When in Kasongo in May 2012, I had the opportunity to visit the well-financed Catholic school. The conditions there are much better than the average school in the Congo. It was great to find a place of hope in the eastern Congo.

At the same time I was in Kasongo with the Military Court, the civilian court was also there to run criminal trials.
This photo shows a man charged with sexual assault standing before the court.

As my friends and I would sit in Place John, we continually admired the hard work of the bicycle man.
Bicycles are an important part of life in Kasongo. And since people have next to no money, they must keep fixing and fixing their bicycles. A new one is not an option.

Sometimes the best way to travel is like a bird. These are some photos of such a flight.


Spot the Animal

Yes Folks. It's time to play everyone's favorite game.That game is SPOT THE ANIMAL. It's the exciting game where you must see where the animal is.

If you do see the animal, then you can take a photo of it.Or, if you don't see the animal, it will kill you. Are you ready to play?Animals in their natural homes are not so easy to spot. That's because there's other animals who want to eat them.

Apparently lots of people like to go on so-called African Safaris. I think “Safari” is an over stated term. Safaris are what Livingstone and Speke and Burton did. What the tourists do is a game drive. That means they (and me) get driven around by a guide to try to see various animals. Even so, there are still beautiful and dangerous animals out there.So here we go. Are you ready to spot them?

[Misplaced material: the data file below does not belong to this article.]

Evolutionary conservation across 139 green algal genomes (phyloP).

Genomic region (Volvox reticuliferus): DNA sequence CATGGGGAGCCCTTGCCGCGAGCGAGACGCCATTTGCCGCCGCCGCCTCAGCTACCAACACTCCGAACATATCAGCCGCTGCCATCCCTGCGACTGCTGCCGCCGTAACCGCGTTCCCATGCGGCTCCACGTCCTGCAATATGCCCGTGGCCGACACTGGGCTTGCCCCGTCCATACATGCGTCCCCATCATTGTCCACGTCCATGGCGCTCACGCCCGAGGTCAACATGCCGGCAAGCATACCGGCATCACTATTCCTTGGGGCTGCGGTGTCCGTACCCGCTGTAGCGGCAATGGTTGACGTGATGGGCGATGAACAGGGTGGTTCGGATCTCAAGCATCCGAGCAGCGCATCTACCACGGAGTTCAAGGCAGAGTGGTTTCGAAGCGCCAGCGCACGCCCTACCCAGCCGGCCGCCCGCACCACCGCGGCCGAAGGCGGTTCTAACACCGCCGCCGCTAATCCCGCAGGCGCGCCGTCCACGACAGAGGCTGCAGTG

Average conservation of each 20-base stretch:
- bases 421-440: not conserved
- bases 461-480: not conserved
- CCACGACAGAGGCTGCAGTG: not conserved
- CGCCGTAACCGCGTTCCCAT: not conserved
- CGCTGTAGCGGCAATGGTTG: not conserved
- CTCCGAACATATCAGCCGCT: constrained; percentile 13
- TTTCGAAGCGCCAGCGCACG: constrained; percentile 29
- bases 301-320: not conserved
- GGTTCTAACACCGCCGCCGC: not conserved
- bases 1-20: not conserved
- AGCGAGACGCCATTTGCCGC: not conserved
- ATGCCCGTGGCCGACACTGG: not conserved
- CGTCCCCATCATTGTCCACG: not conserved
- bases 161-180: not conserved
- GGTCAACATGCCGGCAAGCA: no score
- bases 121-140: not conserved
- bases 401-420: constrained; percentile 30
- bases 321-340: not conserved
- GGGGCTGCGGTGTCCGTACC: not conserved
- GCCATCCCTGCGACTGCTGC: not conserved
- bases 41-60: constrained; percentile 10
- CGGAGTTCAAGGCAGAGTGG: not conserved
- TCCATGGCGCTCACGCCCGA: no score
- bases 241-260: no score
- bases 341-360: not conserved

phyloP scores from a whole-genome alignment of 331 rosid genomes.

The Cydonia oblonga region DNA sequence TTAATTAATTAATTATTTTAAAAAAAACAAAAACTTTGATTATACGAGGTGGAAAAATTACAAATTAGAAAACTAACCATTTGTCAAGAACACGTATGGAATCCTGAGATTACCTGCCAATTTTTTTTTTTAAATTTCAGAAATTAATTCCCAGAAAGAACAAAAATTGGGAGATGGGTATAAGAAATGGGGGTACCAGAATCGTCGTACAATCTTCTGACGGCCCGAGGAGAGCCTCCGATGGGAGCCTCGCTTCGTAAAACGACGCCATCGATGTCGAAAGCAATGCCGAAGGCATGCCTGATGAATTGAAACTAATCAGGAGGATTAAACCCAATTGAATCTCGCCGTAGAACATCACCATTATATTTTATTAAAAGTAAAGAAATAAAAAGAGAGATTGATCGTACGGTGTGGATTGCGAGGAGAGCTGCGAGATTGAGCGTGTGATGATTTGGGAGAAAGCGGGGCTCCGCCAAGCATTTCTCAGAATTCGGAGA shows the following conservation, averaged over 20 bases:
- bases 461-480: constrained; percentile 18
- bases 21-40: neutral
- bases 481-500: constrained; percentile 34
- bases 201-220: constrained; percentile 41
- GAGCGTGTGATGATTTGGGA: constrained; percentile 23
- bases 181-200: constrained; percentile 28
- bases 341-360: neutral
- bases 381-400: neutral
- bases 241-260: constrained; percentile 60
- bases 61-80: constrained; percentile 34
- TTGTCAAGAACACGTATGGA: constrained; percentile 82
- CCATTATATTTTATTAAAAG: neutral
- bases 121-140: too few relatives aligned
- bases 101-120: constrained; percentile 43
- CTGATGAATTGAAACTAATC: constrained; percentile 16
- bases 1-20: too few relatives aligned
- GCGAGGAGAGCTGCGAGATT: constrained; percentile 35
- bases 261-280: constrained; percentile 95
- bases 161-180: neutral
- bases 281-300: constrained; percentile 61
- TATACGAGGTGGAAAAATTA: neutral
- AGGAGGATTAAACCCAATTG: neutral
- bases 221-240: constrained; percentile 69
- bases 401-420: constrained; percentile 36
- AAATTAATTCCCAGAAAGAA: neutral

Sipi Falls, Uganda

This all played out in eastern Uganda. I was doing a loop tour, through the north, then swinging east to arrive near Mount Elgon. That's a massive former volcano that has left a range of mountains which are now home to lots of people and animals. Still, there's lots of space for the rest of nature to still be itself.

About This Place…

"This website is dedicated to the many people of the Democratic Republic of the Congo who have suffered and died."


The writer was a journalist, prosecutor, and Canadian soldier who is now trying to help the people who live in the DR Congo.


The photographs and the commentary here are solely those of the writer and his pet dog named "Bark." The United Nations and MONUSCO have nothing to do with this website.

Similarly, the township of Puskokum in eastern Tennessee is equally not interested.